Children’s books are still a reading option for one and all well into adulthood. One does not outgrow a classic story worth its salt even if the wording is simplified for little ears. Sometimes, that is the best way for a story to reach the heart.
Unfortunately, not all children’s books are discovered by us when we are children. Not all children’s books that should be appreciated at a young age are until we are much older. And not all children’s books are really worth reading at any age.
I’m not a literature professor. But I was a kid once, and knew my taste in books. I thought it would be interesting to do a post on the books I remember loving -and hating- when I was a kid. The books I have listed as loving are titles I feel have been underrated (or at least, I haven’t heard them talked about much) and wanted to bring attention to them. Were my tastes correct? My opinion on some of these stories have changed over time (my commentary is provided with each). Sometimes, there is no right or wrong (just unique) taste.
I loved: …The Kingdom of Kidderminster books, by Christopher A. Lane. Based on the parables of Jesus, good King Leonard and his animal kingdom learn familiar lessons in tales such as King Leonard’s Great Grape Harvest and Nicholas and His Neighbors. The illustrations are rich and super cute. These were also some of the very first “audiobooks” I narrated as a child :). To this day I can’t hear of these parables in a sermon without thinking of Mrs. Beaver or Sir Humphrey.
I disliked: … Mercer Mayer’s Little Critter books. I’m not sure why I could never get into them, but I have an idea it was the pictures of scraggly-drawn creatures.
I loved: … The Goose Girl, by the Brothers Grimm. A twist on the Cinderella story, the goose girl uses her creative talents to design a beautiful ball gown made entirely of white downy feathers. This always captured my imagination!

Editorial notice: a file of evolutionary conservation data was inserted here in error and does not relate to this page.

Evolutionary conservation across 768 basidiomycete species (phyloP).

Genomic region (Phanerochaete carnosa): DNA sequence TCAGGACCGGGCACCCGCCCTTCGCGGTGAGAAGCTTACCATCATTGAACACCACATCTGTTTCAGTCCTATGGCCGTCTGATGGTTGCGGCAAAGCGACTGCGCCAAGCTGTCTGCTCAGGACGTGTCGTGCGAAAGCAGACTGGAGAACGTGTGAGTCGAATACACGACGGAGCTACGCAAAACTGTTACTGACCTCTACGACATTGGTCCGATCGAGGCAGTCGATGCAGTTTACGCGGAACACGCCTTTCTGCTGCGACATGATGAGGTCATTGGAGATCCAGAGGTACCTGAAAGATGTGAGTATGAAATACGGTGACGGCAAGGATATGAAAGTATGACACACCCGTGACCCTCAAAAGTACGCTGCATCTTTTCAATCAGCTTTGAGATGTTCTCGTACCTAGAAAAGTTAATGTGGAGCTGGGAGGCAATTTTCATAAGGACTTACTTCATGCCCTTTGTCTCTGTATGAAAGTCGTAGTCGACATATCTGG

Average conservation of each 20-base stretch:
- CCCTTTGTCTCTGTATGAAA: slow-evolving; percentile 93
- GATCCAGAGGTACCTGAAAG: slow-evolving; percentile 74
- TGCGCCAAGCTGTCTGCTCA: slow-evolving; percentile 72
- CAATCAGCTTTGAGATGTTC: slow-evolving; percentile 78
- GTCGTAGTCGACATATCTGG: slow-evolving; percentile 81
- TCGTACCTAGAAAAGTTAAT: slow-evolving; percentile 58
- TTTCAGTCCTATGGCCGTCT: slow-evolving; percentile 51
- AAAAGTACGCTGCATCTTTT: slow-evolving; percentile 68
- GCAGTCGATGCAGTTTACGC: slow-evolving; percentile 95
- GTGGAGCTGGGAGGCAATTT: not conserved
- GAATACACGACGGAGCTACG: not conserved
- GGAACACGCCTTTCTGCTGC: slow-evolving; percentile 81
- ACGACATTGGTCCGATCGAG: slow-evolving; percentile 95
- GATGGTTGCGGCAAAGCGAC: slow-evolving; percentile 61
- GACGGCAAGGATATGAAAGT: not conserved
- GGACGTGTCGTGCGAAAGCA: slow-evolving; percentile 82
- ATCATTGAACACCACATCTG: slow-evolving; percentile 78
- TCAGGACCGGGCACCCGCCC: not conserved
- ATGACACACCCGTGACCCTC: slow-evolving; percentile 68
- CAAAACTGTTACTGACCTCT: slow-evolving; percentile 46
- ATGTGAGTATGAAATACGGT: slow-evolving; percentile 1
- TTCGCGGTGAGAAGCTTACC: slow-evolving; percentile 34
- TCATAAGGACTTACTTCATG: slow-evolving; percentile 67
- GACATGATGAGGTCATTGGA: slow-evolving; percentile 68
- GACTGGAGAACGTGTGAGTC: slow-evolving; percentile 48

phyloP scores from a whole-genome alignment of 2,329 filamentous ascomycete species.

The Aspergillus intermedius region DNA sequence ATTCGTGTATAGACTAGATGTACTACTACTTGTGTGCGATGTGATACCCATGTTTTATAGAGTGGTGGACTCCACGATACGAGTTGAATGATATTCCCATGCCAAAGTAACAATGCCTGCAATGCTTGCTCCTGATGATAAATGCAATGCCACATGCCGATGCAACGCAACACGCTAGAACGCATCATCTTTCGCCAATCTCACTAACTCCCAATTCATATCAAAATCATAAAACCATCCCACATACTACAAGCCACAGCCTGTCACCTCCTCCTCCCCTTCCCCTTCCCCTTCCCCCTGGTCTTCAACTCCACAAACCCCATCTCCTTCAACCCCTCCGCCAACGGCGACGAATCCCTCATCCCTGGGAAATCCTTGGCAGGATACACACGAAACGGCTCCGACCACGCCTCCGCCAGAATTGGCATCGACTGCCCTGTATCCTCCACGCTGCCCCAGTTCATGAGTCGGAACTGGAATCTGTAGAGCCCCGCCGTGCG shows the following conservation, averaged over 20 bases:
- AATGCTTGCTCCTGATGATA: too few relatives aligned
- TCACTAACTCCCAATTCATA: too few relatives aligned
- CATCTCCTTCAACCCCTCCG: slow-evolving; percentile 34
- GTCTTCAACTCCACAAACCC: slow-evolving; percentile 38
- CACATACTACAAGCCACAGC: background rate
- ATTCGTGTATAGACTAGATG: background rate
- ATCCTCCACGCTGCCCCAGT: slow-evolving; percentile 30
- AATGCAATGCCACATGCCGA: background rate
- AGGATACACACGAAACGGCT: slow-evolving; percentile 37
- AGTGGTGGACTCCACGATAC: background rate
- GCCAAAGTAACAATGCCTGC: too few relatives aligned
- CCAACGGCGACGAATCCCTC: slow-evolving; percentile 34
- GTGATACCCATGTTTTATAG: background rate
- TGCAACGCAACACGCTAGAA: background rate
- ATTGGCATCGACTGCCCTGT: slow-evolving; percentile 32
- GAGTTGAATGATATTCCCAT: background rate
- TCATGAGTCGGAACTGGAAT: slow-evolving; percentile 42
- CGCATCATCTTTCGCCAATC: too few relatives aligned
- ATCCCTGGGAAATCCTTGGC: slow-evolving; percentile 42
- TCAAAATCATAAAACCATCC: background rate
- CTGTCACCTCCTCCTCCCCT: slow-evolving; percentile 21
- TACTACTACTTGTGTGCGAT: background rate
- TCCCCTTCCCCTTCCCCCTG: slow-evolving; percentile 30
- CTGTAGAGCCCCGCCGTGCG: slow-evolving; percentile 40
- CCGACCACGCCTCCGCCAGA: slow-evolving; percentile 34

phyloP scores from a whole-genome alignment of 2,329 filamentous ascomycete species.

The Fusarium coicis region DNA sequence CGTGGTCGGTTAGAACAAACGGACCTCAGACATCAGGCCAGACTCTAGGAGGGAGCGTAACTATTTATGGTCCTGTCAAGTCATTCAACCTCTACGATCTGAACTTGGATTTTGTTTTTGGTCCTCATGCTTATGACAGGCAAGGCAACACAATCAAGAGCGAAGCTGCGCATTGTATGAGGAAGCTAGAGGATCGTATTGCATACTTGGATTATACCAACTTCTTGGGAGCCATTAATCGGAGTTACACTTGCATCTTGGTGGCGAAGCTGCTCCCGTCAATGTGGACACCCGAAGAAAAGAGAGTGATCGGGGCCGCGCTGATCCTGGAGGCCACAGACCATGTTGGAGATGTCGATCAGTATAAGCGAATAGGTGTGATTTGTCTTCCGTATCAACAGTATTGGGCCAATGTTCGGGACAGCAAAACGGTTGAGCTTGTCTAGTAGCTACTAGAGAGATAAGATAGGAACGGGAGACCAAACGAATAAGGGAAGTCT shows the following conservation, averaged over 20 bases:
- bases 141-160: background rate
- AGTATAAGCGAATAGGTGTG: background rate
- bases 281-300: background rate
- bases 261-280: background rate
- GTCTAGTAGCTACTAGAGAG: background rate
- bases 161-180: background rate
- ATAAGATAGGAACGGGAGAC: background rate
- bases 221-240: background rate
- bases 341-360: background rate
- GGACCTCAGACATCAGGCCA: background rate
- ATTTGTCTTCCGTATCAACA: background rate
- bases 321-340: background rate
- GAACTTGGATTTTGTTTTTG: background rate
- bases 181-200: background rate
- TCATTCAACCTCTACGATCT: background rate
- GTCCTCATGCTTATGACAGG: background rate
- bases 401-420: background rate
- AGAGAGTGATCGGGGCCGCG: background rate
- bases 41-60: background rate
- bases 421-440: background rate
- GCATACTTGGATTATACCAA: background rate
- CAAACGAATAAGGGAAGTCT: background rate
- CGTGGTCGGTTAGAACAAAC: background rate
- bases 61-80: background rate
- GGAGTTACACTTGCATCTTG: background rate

I disliked: …The Princess and the Pea, by Hans Christian Andersen. I believe I now have this enigmatic fairy tale figured out, but as a little girl I was upset with the ending that did not make sense. Could it be it was all about the noble use of discernment?
I loved: … Homer Price, by Robert McCloskey. Long chapters, great vocabulary, fun illustrations! For older readers. My sister and I made a radio drama out of Nothing New Under the Sun. I loved the small town setting with familiar characters in new adventures chapter after chapter.
I disliked: Old Yeller, by Fred Gipson. I tried many times to start and restart this book. I can’t tell you how many times I checked it out of the library. But that old yellow cover just did not appeal to me and I could never get beyond page 2.
I loved: …Incognito Mosquito, by E.A. Hass. Not exactly a classic forevermore, but I’ll reckon maybe you never heard of it. I’d done run out of Encyclopedia Brown books and was hankering for more of the like, when I come across a private insective with a gnat for witty bug jokes in rambling narrative who saves history slime and slime again.
I disliked: …Paddington Bear, by Michael Bond. I wish I could say this was a book I loved, but I required much more action and the marmalade-sucking, rain-dripping bear wasn’t cutting it.